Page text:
Olympics-Swimming-American teen Jacoby pulls off surprise win in 100m breaststroke
Newsfrom JapanSports Tokyo 2020
TOKYO (Reuters) -Lydia Jacoby would likely have been watching the Tokyo Games as a spectator had the event not been postponed by a year but on Tuesday the Alaskan teenager upstaged Olympic and world champions to win gold in the women’s 100m breaststroke.
The 17-year-old pipped Tatjana Schoenmaker to gold, touching in a time of 1:04.95 with the South African 0.27 behind. Jacoby’s team mate, Rio Olympic champion and world record holder Lilly King, was in the bronze medal position in 1:05.54.
Jacoby accelerated over the final 25 metres to push ahead of her two rivals, who had been expected to battle it out for gold. After touching the wall she looked stunned as she looked up at the scoreboard.
Jacoby, the first Alaskan native to win an Olympic swimming gold medal, said she had been planning to come to Tokyo last year with her family to watch the Games before they were postponed due to the COVID-19 pandemic as she had little chance of making the team.
The extra year has been a gift for her to mature in the sport, she said, adding that she remembered watching King in Rio when she was 12-years-old.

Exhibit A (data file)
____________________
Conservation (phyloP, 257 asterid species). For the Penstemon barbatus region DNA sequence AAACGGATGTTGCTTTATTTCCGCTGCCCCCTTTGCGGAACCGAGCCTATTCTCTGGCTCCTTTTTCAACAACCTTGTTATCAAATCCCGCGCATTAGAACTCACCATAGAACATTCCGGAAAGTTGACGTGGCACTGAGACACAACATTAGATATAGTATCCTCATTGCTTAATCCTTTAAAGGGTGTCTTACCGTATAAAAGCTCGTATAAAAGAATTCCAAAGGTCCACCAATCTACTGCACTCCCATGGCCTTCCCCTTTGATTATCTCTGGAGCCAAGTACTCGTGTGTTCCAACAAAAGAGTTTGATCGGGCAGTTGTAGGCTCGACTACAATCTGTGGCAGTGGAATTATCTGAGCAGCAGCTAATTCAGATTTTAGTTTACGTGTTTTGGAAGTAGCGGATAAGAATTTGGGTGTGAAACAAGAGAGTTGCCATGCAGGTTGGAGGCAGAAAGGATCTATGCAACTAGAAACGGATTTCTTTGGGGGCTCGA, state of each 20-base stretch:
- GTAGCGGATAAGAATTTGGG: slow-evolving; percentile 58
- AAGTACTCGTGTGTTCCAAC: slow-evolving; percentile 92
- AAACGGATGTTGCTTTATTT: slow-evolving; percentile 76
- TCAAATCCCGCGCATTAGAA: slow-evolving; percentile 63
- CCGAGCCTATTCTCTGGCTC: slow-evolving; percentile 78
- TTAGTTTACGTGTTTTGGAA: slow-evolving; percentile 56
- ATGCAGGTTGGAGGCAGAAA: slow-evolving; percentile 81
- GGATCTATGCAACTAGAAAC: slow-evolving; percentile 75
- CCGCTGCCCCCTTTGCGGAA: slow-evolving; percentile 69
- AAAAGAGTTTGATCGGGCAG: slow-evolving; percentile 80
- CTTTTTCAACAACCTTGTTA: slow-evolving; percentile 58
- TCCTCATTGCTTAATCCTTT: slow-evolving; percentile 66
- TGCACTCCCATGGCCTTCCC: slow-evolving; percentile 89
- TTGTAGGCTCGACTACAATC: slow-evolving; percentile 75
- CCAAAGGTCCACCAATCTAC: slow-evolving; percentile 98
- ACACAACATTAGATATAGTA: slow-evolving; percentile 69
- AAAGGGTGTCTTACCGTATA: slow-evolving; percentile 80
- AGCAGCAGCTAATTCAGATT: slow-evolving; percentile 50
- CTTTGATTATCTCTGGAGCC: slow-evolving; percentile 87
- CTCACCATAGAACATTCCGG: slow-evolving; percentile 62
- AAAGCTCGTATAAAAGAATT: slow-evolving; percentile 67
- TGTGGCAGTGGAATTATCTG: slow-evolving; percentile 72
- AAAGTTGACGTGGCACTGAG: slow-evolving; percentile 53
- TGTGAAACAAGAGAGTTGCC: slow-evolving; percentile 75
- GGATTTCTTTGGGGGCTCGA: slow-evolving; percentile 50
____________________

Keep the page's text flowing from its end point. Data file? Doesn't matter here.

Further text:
“It has been incredible,” she said. “Having this extra year ... being a part of the world coming together, it means a lot.”
Jacoby, whose parents are both boat captains and take visitors on whale watching tours in Alaska, started swimming aged six and initially took lessons as a child because of the amount of time her family spent on the water.
She will finish her last year of high school before going to study at the University of Texas, Austin.
Defending champion King and Schoenmaker, both 24, joked at their news conference that Jacoby made them feel “so old”.
“Today it wasn’t my day to win, it was Lydia’s day to win,” said King.
“She just had the swim of her life today so we should celebrate that.”
Two Russian swimmers touched the wall after King, with 16-year-old Evgeniia Chikunova finishing fourth and Yuliya Efimova, a six-time world champion, in fifth.
(Reporting by Farah Master in Hong Kong; Editing by Peter Rutherford)